Description: This exercise helps to know about the various methods to secure mobile devices and their features.
1.Various methods to secure mobile devices are given on the column A
2.Their features are given on the column B
3. Match (drag and drop) the method given on Column A with their appropriate feature given on the column B.
Passcode locks: One of the most basic security measures is to implement a passcode lock on the device. This is akin to implementing the password you use to log on to your desktop or laptop. This can prevent someone from using the mobile device if it is stolen.
1. Setting the password on an Android phone is done by navigating to Settings Location & Security ⇒ Change Screen Lock. On the Change Screen Lock page, you can set the length of time the device remains idle until the screen locks as well as choose a method from None, Pattern, PIN, or Password. Select Password, and then enter the desired password.
2. On an iOS-based device, navigate to Settings General Passcode Lock ⇒ ⇒ to set the password and Settings ⇒ General ⇒ Auto-Lock to set the amount of time before the iPhone locks.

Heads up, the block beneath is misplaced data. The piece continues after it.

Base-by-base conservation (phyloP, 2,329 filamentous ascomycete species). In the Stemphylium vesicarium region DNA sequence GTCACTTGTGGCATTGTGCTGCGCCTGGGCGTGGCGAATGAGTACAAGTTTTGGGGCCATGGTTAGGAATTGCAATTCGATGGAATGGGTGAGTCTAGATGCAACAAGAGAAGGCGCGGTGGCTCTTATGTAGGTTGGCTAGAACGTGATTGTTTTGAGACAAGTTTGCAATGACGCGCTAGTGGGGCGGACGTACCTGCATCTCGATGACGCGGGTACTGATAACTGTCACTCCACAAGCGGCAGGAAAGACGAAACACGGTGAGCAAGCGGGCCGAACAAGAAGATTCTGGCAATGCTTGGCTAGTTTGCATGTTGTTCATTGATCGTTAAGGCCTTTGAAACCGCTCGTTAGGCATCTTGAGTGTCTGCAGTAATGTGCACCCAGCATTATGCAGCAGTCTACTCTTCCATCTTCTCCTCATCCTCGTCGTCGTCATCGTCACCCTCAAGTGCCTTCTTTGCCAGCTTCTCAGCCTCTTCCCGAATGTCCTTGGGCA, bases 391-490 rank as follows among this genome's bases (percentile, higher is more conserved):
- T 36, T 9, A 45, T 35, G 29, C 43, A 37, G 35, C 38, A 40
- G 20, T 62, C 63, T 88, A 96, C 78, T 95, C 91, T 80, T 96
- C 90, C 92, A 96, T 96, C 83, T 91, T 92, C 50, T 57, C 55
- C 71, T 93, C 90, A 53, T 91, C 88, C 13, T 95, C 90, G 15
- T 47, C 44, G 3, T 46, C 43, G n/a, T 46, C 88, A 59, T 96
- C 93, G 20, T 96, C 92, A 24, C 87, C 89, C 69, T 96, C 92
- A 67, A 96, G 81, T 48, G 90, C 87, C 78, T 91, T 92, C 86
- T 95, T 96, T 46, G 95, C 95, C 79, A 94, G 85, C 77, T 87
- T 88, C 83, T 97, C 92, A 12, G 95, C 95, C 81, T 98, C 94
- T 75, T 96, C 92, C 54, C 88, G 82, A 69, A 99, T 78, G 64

Remote wipes : A remote wipe refers to a system where an administrator has the ability to remotely delete data on a hardware device or system. Remote wipe features are often part of comprehensive security management systems that address issues like bring your own device (BYOD) policies or security gaps in distributed computing networks.
Remote backup application: Online backup, also known as remote backup, is a method of offsite data storage in which files, folders, or the entire contents of a hard drive are regularly backed up on a remote server or computer with a network connection.
Failed login attempt restrictions: This feature is available on a mobile device which can be set to perform a remote wipe of the device after repeated failed login attempts.
1. On the iOS, the Erase Data function can be set to perform a remote wipe after 10 failed passcode attempts. After 6 failed attempts, the iPhone locks out users for a minute before another passcode can be entered. And the device increases the lockout time following each additional failed attempt.
2. The Android does not have this feature built in but does provide the APIs that allow enterprise developers to create applications that will do this.
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